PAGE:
Tuesday, May 19, 2009

Dressed for Success: Caps & Gowns

T'is the season for graduation ceremonies. Around the country graduate candidates are putting on traditional regalia, listening to the wisdom of scholars before them, and celebrating with friends and family.

Personally, I think the outfits worn by graduates look at least a little out of place in modern society. It seems a bit silly to be wearing an over-sized robe and a hat that is essentially a square stuck to your head with a tassel that smacks you in the face everytime you turn to talk to someone. Of course, there are other traditional elements of academic regalia including hoods, cords, stoles, pins, and more that are applicable to different occasions and distinctions.

Academic dress, though it seems strange today has both a historical tradition and a modern purpose.
The program given out at my university’s graduation reads, “The wearing of caps, gowns, and hoods at college and university occasions dates back to the formation of universities in Europe, beginning around the 12th century. The ordinary dress of the scholar, whether student or teacher, as the dress of clerics, Historians suggest that gowns and hoods were the simplest and most effective method of staying warm in the unheated, stone buildings that housed medieval scholars.” Whatever the origin of traditional academic dress, today we still don caps and gowns for special occasions. People like tradition, doing what has done before them. By wearing clothes that are not everyday attire, we help give rituals such as graduation ceremonies the feel of being a very special occasion.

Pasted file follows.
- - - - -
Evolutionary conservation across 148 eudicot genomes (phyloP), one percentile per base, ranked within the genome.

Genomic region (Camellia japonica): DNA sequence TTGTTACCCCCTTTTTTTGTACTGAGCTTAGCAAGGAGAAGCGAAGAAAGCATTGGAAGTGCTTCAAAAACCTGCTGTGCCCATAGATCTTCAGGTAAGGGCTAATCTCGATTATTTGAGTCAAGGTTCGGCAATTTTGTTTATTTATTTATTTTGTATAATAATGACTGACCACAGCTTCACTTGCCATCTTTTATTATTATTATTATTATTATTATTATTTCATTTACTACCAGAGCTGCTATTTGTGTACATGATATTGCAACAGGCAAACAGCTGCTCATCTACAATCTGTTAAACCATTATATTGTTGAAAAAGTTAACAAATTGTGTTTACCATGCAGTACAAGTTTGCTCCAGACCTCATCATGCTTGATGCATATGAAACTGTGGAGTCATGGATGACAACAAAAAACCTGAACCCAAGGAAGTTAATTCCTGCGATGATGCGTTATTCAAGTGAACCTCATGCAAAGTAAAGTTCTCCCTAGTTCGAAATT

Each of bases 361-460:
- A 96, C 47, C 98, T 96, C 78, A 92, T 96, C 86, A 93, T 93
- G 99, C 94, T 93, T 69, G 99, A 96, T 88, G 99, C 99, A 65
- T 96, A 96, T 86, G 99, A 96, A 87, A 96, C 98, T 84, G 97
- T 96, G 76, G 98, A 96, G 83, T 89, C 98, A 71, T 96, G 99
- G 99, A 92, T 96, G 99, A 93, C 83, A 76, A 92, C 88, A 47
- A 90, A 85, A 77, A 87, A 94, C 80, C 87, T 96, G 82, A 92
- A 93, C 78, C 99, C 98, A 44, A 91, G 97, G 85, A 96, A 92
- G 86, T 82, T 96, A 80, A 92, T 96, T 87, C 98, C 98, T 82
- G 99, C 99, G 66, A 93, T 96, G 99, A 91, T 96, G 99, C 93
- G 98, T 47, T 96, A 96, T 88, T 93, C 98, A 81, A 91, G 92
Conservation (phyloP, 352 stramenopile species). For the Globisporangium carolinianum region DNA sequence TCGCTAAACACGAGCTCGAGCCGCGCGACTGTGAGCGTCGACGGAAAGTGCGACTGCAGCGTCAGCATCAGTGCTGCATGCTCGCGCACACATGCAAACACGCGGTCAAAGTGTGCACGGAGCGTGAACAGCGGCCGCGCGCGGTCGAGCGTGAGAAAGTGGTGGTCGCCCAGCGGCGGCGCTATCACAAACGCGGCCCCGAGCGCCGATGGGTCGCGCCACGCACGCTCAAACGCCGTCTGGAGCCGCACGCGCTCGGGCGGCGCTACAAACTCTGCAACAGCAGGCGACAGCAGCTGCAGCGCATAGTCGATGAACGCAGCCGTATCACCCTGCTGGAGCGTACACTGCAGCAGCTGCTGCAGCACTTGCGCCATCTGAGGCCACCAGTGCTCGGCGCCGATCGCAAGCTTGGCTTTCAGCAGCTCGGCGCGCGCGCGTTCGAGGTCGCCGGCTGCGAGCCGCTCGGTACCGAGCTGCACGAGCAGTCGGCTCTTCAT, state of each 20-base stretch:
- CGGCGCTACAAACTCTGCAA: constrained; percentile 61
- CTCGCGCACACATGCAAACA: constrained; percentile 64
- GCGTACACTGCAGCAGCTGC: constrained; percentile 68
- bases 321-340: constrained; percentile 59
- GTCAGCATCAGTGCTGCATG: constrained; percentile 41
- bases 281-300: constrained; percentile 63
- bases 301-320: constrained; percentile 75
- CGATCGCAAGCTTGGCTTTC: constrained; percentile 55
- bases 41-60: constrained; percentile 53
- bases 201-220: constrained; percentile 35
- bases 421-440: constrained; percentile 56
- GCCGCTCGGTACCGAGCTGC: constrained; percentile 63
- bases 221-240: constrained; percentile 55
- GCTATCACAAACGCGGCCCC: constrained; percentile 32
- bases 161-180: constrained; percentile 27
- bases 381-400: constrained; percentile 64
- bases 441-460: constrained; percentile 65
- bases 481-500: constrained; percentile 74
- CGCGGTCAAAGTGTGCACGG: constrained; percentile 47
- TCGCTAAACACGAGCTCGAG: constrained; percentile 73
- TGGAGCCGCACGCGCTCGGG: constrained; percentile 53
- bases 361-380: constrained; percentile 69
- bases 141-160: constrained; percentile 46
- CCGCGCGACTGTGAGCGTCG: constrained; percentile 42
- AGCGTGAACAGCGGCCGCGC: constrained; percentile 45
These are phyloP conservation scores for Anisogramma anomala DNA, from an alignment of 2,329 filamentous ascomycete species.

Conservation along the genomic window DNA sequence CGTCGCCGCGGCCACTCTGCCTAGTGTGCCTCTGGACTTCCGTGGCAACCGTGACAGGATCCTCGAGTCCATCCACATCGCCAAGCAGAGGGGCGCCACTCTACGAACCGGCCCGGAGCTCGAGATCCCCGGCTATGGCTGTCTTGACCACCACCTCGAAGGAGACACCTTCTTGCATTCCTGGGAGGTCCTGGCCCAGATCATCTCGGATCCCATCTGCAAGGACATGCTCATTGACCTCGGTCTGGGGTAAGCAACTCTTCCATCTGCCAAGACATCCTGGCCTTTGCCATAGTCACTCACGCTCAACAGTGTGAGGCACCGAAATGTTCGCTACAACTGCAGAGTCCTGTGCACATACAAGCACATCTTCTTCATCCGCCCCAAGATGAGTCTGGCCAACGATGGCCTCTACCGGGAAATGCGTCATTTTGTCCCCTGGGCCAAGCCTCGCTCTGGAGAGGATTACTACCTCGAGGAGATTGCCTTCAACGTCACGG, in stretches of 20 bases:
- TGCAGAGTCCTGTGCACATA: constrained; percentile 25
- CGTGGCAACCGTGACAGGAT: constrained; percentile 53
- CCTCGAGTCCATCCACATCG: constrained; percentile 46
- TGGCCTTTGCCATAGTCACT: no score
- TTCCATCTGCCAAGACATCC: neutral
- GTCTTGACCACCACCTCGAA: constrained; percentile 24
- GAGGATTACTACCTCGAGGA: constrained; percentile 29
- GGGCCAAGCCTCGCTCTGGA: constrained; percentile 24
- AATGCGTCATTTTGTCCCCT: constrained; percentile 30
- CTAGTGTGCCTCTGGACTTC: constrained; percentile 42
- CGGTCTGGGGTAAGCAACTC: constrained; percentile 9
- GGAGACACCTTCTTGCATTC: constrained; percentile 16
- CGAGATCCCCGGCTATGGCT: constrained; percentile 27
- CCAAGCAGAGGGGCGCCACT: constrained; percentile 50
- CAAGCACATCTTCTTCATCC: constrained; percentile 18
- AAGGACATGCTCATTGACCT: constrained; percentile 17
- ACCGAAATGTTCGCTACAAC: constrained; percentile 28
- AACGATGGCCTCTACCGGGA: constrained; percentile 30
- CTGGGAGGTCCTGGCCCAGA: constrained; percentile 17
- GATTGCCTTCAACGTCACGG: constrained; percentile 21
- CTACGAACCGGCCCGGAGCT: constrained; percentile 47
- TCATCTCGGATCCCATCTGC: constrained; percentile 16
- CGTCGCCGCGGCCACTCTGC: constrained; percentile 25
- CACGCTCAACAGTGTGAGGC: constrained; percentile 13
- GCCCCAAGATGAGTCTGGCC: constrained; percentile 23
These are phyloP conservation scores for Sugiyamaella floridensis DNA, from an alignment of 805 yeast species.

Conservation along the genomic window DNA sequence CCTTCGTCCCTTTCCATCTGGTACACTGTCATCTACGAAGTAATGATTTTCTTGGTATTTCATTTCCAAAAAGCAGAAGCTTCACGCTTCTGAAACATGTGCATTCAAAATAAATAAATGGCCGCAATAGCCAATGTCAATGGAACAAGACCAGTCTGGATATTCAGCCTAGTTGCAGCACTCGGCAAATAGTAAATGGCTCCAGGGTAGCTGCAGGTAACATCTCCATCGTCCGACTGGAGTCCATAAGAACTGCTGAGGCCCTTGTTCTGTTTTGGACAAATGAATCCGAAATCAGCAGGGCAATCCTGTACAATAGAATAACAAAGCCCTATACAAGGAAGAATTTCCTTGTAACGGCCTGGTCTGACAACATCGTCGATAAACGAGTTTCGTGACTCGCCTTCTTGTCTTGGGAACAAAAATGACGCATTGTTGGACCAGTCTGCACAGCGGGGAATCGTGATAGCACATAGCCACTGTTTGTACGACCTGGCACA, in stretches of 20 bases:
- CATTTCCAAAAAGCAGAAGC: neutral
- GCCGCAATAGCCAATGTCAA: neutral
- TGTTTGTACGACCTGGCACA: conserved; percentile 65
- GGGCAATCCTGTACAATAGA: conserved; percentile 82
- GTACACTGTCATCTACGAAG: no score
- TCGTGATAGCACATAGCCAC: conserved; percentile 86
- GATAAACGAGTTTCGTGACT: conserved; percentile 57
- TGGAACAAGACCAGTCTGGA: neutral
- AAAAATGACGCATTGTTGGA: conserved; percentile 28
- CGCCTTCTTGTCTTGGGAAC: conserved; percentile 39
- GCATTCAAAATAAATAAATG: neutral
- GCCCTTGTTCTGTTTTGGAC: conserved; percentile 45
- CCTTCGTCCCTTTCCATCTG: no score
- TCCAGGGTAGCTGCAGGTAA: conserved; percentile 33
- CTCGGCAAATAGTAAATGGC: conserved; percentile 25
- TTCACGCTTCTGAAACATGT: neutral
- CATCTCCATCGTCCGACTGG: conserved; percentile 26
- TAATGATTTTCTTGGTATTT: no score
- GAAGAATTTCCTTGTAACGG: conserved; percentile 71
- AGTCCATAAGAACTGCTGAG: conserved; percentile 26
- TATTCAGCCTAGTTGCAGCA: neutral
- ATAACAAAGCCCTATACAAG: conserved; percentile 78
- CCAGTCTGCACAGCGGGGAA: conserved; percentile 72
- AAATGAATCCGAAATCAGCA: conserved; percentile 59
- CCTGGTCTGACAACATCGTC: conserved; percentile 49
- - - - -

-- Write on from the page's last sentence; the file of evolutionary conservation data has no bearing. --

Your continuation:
On a side note, personally, I do not like the common self-impressed nature of academic ceremonies, especially graduations. It should indeed be a celebration of the accomplishments of the graduates, but shouldn’t be taken quite so seriously. It seems to be the faculty and speakers not the graduates who may need to “lighten up.”

I think that graduation regalia is important and meaningful, but not to be taken too seriously. It is a bitter-sweet occasion marking the end of an academic career, but one that merits wearing a baggy robe and a silly hat.

American Council on Education: Academic Dress

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